Thursday Poetry Prompt

Hello!

This morning’s prompt was: write an invitation poem. For some reason, an invitation to my funeral sprang to mind.

I think I first fantasised about my funeral at the age of about 11. I used to walk to and from school every day, and the walk was a little over a mile. Over the months and years, that left a lot of time for my adolescent, Pre-Smartphone-World brain to fill with imagining. Mostly, I imagined some ongoing novels, short stories and soap operas which I plotted in daily, Dickensian episodes (and thankfully, considering their awkward subject matter, never wrote down). But – if I’d had a particularly frustrating argument with a friend or my parents that day – I would imagine my funeral. I’d imagine everyone crying and wailing to each other ‘OH THE REGRET, WHY WERE WE EVER MEAN TO HER’. Pretty self indulgent, I agree, but I’ve met plenty of adults who confess to doing the same thing. I also used to imagine myself murdering my enemies after delivering grand, Jules from Pulp Fiction style speeches. I’ve not met anyone else with this kind of fantasy yet.

Anyway, with this fun little insight into my psyche, please enjoy my poem. It’s named after my favourite Britney Spears perfume, which I’ve been wearing religiously for 8 years.

Emily x

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No thematic picture available for this one so here’s a lol one of Pete at the top of Win Hill in the Peak District.

Midnight Fantasy

Dear Love,

You are cordially invited
to my funeral
which I sincerely hope
you will attend
and which has been designed
with your greatest
sympathies
in mind.
.
I am not dead yet.
Far from it.
In fact I’ve never felt more
excruciatingly alive
than in these days
since your presence
has ceased to be a given
.
since you have endeavoured
to avoid me
and since my hoping
to pass you on the street
and say ‘oh hallo,
how nice to see you
you look good, I’ve been well’
has become an exercise
in disappointment.
.
So I hope you will attend.
.
My ex boyfriends and ex friends
are planning on sitting
in a row at the back
and sobbing tears of regret
.
and my mother is giving a eulogy
about how I always had
a good heart
deep down
and how any cruelty
or thoughtlessness
or reckless behaviour
were all in fact products
of my simple desire to
love
and be
loved.
.
And I think nobody would mind
if you stormed towards the lectern
with fire in your eyes
and boomed
‘stop it, all of you,
stop all these lies –
yes she was cruel
and thoughtless
and reckless
and she doesn’t need you
to apologise
for it.’
.
Then, if you like,
you could run out of the church
with hot tears in your eyes.
.
And it might not be until later
side by side
at the buffet table
over plates of sausage rolls
and triangle sandwiches
that you’d see me
and I’d shyly smile
and say
.
‘Hallo you,
I heard everything
you said back there.’
.
And from then on
I might find
fewer reasons
to be thoughtless
and from then on
you might find
fewer reasons
to care.
 

Poem A Day Prompt: Shakespeare

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Some not yet jaded mountain(hill?)eers – Lose Hill, Peak District. April 2016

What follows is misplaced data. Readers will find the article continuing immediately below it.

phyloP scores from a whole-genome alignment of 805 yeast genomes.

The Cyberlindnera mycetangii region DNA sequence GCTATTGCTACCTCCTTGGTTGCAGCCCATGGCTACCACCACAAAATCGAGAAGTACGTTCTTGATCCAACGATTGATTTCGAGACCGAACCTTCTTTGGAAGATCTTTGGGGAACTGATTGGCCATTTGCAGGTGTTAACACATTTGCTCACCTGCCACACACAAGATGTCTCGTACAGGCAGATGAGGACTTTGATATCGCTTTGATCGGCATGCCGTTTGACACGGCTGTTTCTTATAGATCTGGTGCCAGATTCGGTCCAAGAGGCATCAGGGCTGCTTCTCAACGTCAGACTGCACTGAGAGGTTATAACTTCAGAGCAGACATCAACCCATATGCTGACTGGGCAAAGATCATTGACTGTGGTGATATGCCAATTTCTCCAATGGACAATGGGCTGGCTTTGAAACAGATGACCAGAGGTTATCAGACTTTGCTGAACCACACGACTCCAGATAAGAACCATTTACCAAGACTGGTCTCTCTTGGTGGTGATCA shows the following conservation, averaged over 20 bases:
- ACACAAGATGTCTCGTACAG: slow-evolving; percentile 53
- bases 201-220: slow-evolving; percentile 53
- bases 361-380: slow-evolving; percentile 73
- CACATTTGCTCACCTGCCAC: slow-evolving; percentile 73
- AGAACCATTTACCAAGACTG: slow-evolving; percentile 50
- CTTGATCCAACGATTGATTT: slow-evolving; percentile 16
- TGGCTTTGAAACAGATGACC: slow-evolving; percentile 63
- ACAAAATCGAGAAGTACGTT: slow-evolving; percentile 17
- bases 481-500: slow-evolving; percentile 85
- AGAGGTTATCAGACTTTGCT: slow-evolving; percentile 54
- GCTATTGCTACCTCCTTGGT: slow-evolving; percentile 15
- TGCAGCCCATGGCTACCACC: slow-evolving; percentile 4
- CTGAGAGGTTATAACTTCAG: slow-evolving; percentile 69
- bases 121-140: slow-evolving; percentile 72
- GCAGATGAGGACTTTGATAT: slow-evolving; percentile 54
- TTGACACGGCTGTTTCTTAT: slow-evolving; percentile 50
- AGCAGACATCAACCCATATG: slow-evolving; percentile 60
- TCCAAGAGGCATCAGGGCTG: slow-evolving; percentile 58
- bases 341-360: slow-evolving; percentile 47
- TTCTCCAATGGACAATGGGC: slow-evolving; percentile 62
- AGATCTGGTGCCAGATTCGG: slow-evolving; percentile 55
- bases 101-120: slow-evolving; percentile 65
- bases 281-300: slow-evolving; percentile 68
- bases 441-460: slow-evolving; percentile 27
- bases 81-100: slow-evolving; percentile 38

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I picked today’s prompt based on the fact that I wasn’t feeling very creative, so instead of a topic/theme it was easier to pick a ‘rule prompt’. The rule was to write a poem with a title made up of two words invented by Shakespeare. The website I used for my word list can be found here. I added my own constraint that each line should be only 4 words long, since I’m trying to get better at being more concise and not overexplaining in my poems. I also ended up using a lot of language from the list in the poem, and have underlined the words in the poem that were Shakespeare-coined.

The content of the poem was probably inspired a little by Andrew Waterhouse’s ‘Climbing My Grandfather’, which I have taught this year as part of the AQA GCSE course. The poet in question was a keen mountaineer that went on to commit suicide; I found the idea tragic, since as mountain climbers hold a bit of a cliche status as ‘grab life by the balls perma happy sunrise chasers’. I put that in quotation marks but I’m pretty sure it’s not actually a coined term. Until now…

Emily Shakespeare x

Jaded Mountaineer

The jaded mountaineer climbs;
Vaulting upwards, vaulting through
a deafening noiseless sky.
Addiction to amazement drives
this jaded man with
moonbeams in his eyes.
.
Negotiating scree, securing handholds:
summit in his sights,
with frugal half movements,
dauntless bloodstained hands and
dawnlight in his eyes.
.
It’s lonely up there
in the obscene tranquillity.
No-one will listen to
his majestic coldblooded cry
as he surveys the
countless laughable discontents below:
.
“That’s all there is?
So let me die!”

Poem A Day: A Science Poem

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I kept this orchid alive for a year which suggests to me that this is a magic orchid.

Here’s an early draft of a poem I wrote as part of a ‘poem a day’ challenge I’m doing with my friend. We have a load of prompts and we pick one each day to write from. The idea is to send the results to each other by 10am. So far, so good!

The prompt for this one was ‘a science poem’. I thought about osmosis, which was my favourite thing in GCSE Biology, and is the reason that you should always put a layer of butter or mayonnaise between the bread and the salad in a sandwich.

Emily x

Basil

You cost us eighty nine pence
a whole life in a pot
with change from a pound.
You sailed along the conveyor belt
between loo rolls and baked
beans. Behind toothpaste
and cheddar cheese.
.
And we killed you within a week.
.
You brought